As part of its first quarterly financial report as a publicly traded company, Facebook announced last week that it had 955 million monthly users worldwide. But does that tell the entire story? Perhaps not.
In a new and required filing made to the US Securities and Exchange Commission, Facebook admitted that 8.7 percent of its user base may have "fake" accounts on the service. That amounts to over 83 million of Facebook's monthly user base.
These fake accounts fall into three categories. One of them is duplicate accounts. In its filing, Facebook says they may account for 4.8 percent of its monthly user base. A person who has more than one Facebook account is in violation of the company's terms of service and Facebook says these still happen "despite our efforts to detect and suppress such behavior."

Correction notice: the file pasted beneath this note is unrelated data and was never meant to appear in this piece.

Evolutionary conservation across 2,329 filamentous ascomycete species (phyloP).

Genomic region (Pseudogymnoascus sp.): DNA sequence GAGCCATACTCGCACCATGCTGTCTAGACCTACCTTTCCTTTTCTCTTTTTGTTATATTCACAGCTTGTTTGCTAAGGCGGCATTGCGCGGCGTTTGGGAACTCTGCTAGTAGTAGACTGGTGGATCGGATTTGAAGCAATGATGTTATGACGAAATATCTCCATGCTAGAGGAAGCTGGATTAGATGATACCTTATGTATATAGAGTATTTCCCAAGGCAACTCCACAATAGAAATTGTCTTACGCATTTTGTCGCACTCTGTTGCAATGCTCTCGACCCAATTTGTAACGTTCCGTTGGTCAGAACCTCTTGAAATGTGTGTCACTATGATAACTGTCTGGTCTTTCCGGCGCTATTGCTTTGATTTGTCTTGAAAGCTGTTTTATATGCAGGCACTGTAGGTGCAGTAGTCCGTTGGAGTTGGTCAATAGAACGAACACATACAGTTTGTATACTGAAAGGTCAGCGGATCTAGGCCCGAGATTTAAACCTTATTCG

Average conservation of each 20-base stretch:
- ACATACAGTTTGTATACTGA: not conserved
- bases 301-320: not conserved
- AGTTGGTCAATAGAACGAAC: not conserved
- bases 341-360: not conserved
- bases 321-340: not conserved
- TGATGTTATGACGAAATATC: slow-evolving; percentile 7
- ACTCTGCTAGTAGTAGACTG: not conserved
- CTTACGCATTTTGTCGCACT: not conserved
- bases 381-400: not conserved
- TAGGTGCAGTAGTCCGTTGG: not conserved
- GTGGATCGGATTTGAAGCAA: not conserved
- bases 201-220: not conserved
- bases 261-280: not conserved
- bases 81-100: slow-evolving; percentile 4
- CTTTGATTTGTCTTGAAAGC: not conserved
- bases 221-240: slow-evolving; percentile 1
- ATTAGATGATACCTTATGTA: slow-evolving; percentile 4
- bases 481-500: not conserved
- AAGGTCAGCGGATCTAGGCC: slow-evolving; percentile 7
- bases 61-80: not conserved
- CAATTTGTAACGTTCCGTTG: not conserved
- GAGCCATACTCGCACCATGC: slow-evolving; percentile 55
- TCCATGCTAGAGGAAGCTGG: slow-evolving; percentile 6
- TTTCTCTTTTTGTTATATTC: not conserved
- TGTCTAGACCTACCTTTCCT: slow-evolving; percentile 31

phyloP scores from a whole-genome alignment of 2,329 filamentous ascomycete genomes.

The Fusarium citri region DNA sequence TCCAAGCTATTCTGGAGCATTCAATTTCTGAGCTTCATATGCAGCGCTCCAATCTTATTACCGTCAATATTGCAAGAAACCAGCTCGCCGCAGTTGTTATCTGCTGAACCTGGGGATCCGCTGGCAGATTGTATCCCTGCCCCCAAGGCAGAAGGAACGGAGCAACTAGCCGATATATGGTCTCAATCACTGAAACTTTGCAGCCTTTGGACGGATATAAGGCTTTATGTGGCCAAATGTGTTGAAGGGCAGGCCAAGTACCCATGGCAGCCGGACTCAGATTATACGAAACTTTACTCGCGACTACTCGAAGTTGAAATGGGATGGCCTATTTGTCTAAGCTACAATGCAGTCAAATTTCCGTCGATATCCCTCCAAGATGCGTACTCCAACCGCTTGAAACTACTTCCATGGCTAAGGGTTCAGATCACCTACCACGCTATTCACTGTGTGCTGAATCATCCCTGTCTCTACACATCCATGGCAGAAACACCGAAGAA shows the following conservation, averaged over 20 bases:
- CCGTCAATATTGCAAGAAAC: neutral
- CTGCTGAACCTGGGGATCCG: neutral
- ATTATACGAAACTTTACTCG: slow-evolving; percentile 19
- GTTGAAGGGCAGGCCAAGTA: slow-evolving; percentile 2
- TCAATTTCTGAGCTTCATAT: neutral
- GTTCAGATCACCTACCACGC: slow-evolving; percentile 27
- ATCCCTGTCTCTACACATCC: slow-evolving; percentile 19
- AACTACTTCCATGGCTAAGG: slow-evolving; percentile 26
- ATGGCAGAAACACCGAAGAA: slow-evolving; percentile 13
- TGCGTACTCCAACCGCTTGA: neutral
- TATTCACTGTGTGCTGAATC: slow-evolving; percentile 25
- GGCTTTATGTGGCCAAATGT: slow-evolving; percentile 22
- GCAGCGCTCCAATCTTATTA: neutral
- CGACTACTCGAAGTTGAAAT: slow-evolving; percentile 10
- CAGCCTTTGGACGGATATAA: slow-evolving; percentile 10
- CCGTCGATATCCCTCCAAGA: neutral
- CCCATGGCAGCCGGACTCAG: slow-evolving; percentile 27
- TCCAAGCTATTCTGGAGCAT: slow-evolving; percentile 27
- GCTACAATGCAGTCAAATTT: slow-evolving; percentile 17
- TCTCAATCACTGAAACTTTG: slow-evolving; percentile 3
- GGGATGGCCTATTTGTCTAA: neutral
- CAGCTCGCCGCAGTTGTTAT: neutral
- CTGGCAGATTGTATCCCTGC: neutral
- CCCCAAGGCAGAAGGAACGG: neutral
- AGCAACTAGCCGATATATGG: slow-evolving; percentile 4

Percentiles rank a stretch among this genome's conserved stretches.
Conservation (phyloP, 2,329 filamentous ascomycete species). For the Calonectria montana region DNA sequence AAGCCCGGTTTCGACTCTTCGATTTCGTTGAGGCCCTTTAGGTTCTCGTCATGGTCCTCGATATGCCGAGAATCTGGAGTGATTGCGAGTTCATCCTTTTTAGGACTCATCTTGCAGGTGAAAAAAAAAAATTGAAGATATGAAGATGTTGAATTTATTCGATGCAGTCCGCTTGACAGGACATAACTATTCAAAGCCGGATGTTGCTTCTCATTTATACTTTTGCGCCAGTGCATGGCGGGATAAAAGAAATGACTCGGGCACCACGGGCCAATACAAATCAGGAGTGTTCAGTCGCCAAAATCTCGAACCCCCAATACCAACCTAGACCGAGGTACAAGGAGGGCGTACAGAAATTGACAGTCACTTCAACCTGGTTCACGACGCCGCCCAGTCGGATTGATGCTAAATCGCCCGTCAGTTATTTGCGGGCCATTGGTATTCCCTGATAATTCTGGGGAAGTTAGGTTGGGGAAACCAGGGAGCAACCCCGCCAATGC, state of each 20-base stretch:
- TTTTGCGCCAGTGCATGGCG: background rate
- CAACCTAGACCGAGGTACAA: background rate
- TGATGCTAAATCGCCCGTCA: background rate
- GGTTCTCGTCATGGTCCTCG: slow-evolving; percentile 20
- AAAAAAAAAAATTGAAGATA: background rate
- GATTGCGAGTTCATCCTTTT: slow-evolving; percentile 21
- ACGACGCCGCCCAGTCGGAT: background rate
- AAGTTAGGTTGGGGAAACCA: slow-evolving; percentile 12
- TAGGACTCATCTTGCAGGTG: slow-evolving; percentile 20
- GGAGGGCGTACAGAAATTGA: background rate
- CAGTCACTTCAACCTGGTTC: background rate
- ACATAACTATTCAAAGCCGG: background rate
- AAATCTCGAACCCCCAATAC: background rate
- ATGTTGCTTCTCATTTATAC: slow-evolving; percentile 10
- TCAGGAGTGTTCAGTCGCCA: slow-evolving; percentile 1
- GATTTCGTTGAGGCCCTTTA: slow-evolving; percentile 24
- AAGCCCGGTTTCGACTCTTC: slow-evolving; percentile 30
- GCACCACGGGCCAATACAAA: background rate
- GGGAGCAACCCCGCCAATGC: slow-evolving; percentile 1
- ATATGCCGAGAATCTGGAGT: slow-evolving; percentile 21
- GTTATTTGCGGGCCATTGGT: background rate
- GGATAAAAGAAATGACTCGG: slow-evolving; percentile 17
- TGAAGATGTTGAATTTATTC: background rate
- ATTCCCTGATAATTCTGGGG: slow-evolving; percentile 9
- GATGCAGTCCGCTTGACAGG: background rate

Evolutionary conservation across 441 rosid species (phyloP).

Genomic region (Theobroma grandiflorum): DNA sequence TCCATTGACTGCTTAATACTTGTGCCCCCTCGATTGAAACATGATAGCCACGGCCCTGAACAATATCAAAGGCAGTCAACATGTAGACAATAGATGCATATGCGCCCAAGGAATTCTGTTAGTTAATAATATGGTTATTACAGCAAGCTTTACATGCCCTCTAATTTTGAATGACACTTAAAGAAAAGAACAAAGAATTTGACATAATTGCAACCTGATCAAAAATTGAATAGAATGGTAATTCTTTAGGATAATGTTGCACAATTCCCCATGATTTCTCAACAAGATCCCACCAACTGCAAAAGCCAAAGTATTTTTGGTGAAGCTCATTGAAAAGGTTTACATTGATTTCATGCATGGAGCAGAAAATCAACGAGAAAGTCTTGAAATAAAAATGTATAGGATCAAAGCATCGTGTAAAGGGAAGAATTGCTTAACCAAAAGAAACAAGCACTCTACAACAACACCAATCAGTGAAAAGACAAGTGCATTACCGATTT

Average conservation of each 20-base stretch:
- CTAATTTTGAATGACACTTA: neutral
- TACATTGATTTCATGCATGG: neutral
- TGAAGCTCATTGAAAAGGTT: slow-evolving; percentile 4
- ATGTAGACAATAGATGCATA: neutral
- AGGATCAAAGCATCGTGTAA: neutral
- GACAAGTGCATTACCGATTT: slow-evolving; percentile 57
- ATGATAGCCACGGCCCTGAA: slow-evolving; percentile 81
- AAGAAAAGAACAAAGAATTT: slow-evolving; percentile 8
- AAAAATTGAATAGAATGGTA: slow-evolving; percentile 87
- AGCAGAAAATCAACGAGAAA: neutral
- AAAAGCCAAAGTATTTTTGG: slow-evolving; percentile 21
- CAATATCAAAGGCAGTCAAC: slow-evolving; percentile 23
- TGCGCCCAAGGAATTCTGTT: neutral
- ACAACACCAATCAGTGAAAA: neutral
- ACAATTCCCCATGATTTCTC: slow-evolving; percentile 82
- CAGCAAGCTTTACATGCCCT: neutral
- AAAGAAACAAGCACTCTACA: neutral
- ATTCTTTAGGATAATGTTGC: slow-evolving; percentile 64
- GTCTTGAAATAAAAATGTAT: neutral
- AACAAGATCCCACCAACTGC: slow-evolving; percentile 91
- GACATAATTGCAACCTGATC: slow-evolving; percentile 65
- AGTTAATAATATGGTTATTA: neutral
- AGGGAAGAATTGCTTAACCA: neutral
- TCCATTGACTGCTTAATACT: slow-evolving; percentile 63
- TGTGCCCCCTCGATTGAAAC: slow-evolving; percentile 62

Another 2.4 percent of Facebook's subscriber base could have what the company calls "user-misclassified accounts". These happen when someone creates a personal profile for a business or organization, or for someone who wants to make a personal account for a pet or other "non-human entity."
Finally, yet another 1.5 percent of accounts are termed as "undesirable". Facebook says these subscribers create accounts "that we determine are intended to be used for purposes that violate our terms of service, such as spamming."